Their barbecues include “various sirloins, ribs and steaks; pork, chicken, lamb, duck, rabbit and other, slowly grilled in Brazilian’s unique way.” And this is what we really got. During our visit, they had an engaging Brazilian waiter in his 40s who claims that he once had a Filipina girlfriend. He even impressed us with some of the Tagalog words that he knew. Then he kept coming back for more barbecue. We were amazed at how he handled the slicing and all that because it was like a show when he served the barbecues. So we continued to eat what he gave us.

Eventually, we were all sooo stuffed and couldn’t take anything more. But we wondered how to make him stop because he was so gracious and accommodating. And it was when we realized that our thingy still had the green light on so the waiter thought that we wanted some more. haha So we turned it upside down and that was when he stopped coming. Whew!

We were so full that day that we no longer had dinner. We had our fair share of meats, veggies, and everything else! We took a really long walk after that memorable meal! haha We just had to sample everything because they all looked mouth-watering!

If you are wondering how much a meal costs, here are the current prices, based on their website:

Lunch price – 1AM to 3PM (Mon -Fri) – $16.95 Adult
Dinner – PM to 10PM (Mon – Fri) 11AM to 10PM (Sat – Sun) $29.95 Adult

But when we were there, I remember that we paid around $24.95 for each of us. Or was it the drinks that made our bill big? I’m not sure. I am just happy that I was able to go there.

If you want to go there, their address in Long Beach is:
5305 East Pacific Coast Highway
Long Beach, CA 90804
tel: 562-597-0906
fax: 562-597-0916

Other branches may be found in:
New York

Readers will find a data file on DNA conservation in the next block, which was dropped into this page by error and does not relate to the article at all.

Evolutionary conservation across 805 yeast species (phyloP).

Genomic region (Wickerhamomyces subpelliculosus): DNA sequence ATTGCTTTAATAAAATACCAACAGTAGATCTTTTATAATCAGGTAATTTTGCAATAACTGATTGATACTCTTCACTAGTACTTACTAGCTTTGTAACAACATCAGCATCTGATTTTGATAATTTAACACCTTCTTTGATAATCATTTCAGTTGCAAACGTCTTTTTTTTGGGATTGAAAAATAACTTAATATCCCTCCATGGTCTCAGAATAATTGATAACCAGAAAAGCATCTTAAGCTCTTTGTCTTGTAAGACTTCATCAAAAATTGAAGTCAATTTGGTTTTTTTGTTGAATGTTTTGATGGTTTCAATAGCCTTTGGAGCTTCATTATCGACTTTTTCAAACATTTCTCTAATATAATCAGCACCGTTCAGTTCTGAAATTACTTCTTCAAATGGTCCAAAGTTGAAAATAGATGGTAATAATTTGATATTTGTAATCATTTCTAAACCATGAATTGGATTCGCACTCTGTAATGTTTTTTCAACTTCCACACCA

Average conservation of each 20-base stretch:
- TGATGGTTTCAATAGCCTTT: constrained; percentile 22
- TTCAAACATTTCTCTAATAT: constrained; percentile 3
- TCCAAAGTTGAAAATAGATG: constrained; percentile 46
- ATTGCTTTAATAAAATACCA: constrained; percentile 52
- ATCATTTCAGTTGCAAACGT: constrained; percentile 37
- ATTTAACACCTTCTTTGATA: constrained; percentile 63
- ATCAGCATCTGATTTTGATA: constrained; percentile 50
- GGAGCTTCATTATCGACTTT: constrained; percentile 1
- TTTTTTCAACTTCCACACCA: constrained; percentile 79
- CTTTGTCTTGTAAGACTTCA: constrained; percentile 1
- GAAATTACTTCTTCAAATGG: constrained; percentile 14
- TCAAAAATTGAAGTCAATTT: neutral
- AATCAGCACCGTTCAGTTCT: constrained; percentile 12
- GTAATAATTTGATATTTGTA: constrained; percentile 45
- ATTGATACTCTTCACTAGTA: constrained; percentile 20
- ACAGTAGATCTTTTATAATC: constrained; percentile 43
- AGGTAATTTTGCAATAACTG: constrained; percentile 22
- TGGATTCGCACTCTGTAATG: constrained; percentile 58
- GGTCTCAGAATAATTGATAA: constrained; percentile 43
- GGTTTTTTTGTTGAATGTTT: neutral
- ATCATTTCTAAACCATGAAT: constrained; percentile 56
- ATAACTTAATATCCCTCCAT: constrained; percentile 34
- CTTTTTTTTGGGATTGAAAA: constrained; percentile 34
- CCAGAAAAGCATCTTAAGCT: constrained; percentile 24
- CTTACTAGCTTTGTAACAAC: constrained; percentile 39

108th St. Northern Blvd., Corona , NY 11368
tel: 718-672-5202, 718-672-5202

West Covina
381 Noth Azusa Ave., West Covina, CA 91790
tel: 626-966-2300
fax: 626-332-3836

The Story of Quan

This article was published several years ago in Cook Magazine. Just sharing this once again here in my blog because I have loved Quan products ever since I was in college at the University of St. La Salle. My goodness! That was a long, long time ago already.–Sigrid

When Filipinos use the term “kwan“, it could stand for an answer, an alibi, a direction, a conjunction, a filler, a description, an expression of doubt or apprehension, or an indication of forgetfulness, among others things. The word presents a myriad of possibilities and is so popular that a spin off term has become equally famous in Bacolod City – it’s the word “Quan.” But Quan does not represent any of the things mentioned above; but rather it is a name associated with traditional native delicacies and an assortment of wonderful foodstuff.

After 20 years, Agnes Cuenca and Chole Cuenca-Chua, the mother and daughter team behind Quan Native Delicacies have successfully managed their restaurant that it has grown to six branches all over Bacolod City, and just recently added another one at SM-Cubao. The Cuencas have totally erased the idea that native foods are just peddled in the streets and have questionable quality control.